If you run a small or medium-sized business in the UK, you’ve probably implemented some form of bonus system for your employees that rewards them for hard work. This is the essence of Performance Related Pay.
But as with any pay system, poor implementation can be disastrous for any company. That’s why we’ve provided you with this handy little guide.
What is Performance Related Pay?
Performance-related pay (PRP) is a process that links an employee’s salary increase or bonusses to their individual performance. The concept of PRP is that performance is measured against pre-agreed objectives between managers and employees over a set period of time. This is usually somewhere between three months to a year.
Why offer Performance Related Pay?
The concept of Performance Related Pay is to encourage good performance and prevent employees from looking elsewhere for better paid jobs. It can also stop low performers getting salary increases in line with those who work harder, which can prevent resentment amongst staff
What types of Performance Related Pay can I implement?
There are two main types of Performance Related Pay that small and medium-sized businesses can implement. These are:
Short-term PRP schemes
Short-term schemes often offer commission or bonuses which are based on sales achieved by individuals or the level of work they have completed. These schemes are a way to offer employees an incentive to increase and improve their performance.
Long-term PRP schemes
Long-term schemes are often used to increase loyalty amongst employees by offering larger bonusses if they meet long-term targets. These bonusses can come in the form of one-off payments, share options, or even pay increases.
What are the benefits of Performance Related Pay?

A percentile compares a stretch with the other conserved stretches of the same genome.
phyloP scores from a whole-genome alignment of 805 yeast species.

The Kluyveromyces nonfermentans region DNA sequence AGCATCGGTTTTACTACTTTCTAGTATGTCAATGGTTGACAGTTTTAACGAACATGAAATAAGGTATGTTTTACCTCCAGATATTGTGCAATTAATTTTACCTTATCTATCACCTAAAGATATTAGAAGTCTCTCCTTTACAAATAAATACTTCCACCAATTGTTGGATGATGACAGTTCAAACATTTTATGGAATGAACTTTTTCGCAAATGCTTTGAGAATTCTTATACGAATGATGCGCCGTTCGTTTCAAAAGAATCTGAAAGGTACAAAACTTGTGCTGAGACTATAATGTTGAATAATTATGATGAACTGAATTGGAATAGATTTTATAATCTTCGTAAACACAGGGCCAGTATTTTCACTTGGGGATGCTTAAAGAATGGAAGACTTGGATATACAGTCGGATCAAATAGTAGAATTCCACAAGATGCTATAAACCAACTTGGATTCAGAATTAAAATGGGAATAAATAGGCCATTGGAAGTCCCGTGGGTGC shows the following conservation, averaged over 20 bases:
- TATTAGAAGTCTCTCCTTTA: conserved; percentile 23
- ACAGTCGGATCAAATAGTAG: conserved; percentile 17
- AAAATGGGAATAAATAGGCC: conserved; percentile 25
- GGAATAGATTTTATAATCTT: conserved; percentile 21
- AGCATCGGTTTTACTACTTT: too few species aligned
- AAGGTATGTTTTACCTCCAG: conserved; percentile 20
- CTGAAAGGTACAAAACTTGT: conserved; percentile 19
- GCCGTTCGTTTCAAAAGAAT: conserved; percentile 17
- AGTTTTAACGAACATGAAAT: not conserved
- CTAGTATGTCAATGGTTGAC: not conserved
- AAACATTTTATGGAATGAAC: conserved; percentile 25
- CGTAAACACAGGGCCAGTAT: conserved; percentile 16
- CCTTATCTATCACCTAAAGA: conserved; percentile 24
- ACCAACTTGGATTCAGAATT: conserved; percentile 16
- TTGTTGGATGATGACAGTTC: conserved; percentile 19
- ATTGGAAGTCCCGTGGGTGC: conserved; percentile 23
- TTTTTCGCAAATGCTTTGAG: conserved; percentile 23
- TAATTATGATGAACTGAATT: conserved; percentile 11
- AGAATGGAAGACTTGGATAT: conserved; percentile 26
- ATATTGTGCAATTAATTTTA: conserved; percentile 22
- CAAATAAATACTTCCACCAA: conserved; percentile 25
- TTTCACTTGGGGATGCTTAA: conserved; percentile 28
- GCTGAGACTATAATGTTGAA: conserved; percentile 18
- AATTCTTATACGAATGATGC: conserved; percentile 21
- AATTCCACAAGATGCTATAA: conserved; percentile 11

There are many advantages to offering Performance Related Pay in the workplace and these include:
- It gives managers and workers an incentive to improve efficiency and productivity. This can lead to lower costs and help the firm remain profitable and dynamic.
- It gives workers a feeling of being tied to the fortunes of the company making it easier to empathise with cost cutting measures.
- It can improve workers morale and loyalty if they feel their hard work is rewarded.
- It can ensure loyalty amongst staff who will be less likely to look elsewhere for better paid jobs if they feel they are receiving a fair level of renumeration.
- It can prevent businesses from paying too much to those that are underachieving. It can also help prevent animosity between those who work hard and those who don’t.
- It can improve motivation, focus and morale in the workplace.
- It can assist to achieve a strong bond between employee and company.
- It can lower costs and help businesses remain profitable.
Are there any drawbacks to Performance Related Pay?
As with any type of pay system, there are drawbacks to Performance Related Pay. These include:
- It can see you setting goals that are unachievable and this can demotivate employees.
- If the culture within the workplace becomes too competitive then morale can be lowered.
- Employees may expect more payments for work and performance above and beyond their goals.